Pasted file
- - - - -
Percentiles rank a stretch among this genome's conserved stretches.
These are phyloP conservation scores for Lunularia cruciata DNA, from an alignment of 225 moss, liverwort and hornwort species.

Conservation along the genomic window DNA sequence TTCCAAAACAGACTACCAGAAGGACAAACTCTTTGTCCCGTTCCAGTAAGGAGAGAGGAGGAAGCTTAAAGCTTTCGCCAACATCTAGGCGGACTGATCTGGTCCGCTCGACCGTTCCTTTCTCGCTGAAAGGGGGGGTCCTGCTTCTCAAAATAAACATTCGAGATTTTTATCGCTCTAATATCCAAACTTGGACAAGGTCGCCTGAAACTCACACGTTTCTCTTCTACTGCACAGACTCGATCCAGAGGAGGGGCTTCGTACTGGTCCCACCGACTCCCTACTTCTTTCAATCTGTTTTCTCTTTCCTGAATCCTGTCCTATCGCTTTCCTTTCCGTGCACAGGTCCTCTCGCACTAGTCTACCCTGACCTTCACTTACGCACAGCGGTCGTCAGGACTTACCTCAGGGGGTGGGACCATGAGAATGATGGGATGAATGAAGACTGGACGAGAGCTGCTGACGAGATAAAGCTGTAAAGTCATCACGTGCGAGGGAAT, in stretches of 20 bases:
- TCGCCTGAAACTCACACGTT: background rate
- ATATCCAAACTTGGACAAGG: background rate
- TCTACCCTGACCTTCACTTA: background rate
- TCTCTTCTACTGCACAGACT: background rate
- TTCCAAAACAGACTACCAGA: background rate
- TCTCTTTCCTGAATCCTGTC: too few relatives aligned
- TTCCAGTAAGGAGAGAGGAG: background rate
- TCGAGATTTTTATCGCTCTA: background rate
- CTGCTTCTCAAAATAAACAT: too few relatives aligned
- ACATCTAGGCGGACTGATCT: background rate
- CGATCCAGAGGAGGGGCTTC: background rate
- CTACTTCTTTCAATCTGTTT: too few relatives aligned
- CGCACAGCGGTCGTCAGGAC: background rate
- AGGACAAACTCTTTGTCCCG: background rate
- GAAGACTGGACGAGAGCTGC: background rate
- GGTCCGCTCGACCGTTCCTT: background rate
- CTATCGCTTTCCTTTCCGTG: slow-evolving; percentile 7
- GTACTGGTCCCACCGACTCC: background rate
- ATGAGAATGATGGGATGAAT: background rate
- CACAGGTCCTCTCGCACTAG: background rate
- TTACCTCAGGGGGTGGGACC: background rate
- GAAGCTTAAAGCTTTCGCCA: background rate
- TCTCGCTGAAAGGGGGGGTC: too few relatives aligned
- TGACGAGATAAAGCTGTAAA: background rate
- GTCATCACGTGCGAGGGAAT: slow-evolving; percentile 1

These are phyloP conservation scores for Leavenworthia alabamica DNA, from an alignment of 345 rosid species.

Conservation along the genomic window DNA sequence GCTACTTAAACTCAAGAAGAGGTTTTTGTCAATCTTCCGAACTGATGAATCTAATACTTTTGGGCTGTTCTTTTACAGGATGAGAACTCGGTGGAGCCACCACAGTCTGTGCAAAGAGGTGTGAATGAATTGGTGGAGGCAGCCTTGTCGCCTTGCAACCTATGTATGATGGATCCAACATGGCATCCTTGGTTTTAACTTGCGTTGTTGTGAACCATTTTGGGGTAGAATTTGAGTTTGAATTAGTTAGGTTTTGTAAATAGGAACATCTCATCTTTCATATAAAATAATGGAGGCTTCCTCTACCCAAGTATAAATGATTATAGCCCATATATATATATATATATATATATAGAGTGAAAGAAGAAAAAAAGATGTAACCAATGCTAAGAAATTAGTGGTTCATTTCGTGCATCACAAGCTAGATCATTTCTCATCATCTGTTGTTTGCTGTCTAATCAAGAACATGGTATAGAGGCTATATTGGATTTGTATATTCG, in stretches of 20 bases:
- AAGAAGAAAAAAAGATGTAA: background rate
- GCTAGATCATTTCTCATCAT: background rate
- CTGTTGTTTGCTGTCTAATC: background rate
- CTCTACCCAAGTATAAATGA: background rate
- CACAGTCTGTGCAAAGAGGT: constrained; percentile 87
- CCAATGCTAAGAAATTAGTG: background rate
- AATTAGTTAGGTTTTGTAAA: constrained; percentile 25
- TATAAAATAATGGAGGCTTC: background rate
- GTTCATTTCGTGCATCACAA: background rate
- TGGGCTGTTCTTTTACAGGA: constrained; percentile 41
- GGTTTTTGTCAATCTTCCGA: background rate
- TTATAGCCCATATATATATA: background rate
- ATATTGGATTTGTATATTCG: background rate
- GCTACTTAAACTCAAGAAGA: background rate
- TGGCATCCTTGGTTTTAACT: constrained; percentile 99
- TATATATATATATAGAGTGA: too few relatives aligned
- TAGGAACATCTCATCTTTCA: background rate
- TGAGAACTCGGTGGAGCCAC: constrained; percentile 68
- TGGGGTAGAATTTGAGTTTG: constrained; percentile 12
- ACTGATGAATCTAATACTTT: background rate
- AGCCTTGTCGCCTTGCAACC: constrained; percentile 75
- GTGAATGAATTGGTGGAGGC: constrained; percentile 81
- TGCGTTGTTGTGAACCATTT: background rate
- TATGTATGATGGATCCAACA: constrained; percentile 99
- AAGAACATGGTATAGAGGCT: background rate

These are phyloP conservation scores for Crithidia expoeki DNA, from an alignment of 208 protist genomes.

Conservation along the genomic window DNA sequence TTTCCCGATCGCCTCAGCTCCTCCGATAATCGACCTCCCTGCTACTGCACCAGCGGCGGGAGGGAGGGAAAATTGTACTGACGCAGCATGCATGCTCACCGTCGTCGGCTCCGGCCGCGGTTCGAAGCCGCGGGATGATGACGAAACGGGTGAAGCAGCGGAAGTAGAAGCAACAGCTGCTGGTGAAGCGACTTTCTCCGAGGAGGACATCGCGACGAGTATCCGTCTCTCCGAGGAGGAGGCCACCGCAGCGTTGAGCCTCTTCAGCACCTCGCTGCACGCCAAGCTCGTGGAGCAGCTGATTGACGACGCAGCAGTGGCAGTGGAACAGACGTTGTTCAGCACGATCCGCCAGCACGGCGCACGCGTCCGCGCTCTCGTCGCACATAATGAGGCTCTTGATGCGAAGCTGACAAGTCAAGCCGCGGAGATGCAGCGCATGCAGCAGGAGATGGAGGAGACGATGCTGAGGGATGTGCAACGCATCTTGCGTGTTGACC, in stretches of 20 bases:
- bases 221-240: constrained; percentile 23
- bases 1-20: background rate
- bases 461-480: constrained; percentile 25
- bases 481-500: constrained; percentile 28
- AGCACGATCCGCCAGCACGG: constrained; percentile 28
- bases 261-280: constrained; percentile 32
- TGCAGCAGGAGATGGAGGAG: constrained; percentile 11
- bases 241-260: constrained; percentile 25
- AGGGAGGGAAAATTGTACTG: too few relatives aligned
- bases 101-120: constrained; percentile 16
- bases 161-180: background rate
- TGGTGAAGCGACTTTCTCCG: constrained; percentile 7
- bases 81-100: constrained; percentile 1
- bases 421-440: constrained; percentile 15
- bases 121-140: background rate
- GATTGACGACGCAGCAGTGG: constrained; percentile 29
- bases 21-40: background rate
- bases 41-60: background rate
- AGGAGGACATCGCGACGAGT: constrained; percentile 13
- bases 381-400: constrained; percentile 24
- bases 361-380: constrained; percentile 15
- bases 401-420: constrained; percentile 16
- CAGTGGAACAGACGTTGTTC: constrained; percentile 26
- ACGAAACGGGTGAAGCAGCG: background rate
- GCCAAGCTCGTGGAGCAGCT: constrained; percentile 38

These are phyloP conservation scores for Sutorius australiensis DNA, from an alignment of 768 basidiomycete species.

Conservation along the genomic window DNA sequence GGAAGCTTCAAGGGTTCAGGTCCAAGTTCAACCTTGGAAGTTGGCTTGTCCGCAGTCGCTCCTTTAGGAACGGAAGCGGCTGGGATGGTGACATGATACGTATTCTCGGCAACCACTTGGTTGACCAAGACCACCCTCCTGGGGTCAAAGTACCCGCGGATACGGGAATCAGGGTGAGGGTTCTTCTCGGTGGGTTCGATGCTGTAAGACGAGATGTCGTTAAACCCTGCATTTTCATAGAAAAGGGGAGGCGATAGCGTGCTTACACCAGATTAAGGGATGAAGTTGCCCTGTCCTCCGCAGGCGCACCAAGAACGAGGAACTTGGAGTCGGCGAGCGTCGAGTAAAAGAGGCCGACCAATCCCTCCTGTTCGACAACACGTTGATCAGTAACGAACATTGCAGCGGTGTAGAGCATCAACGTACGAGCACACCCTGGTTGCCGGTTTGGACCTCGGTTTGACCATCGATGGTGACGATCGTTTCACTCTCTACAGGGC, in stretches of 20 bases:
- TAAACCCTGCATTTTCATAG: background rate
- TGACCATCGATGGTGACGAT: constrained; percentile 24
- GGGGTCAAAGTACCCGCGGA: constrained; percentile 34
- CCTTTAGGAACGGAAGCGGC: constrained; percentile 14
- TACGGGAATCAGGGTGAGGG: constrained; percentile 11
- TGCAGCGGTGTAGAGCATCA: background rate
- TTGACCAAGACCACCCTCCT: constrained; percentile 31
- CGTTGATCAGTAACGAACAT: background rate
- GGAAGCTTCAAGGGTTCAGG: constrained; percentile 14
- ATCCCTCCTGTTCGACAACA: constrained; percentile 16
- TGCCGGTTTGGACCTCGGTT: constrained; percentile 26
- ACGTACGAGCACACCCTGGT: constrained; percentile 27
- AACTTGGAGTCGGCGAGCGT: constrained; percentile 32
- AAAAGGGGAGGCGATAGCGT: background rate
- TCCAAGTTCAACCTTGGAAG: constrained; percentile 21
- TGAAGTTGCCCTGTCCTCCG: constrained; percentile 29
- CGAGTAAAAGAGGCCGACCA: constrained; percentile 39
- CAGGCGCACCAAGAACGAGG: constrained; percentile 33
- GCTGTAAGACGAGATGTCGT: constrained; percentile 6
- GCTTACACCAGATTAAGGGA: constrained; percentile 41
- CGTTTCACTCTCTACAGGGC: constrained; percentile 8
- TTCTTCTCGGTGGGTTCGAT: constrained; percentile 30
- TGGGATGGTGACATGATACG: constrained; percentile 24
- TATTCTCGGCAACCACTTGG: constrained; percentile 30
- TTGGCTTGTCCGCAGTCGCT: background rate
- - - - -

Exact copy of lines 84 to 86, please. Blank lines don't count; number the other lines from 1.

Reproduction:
Conservation along the genomic window DNA sequence GGAAGCTTCAAGGGTTCAGGTCCAAGTTCAACCTTGGAAGTTGGCTTGTCCGCAGTCGCTCCTTTAGGAACGGAAGCGGCTGGGATGGTGACATGATACGTATTCTCGGCAACCACTTGGTTGACCAAGACCACCCTCCTGGGGTCAAAGTACCCGCGGATACGGGAATCAGGGTGAGGGTTCTTCTCGGTGGGTTCGATGCTGTAAGACGAGATGTCGTTAAACCCTGCATTTTCATAGAAAAGGGGAGGCGATAGCGTGCTTACACCAGATTAAGGGATGAAGTTGCCCTGTCCTCCGCAGGCGCACCAAGAACGAGGAACTTGGAGTCGGCGAGCGTCGAGTAAAAGAGGCCGACCAATCCCTCCTGTTCGACAACACGTTGATCAGTAACGAACATTGCAGCGGTGTAGAGCATCAACGTACGAGCACACCCTGGTTGCCGGTTTGGACCTCGGTTTGACCATCGATGGTGACGATCGTTTCACTCTCTACAGGGC, in stretches of 20 bases:
- TAAACCCTGCATTTTCATAG: background rate
- TGACCATCGATGGTGACGAT: constrained; percentile 24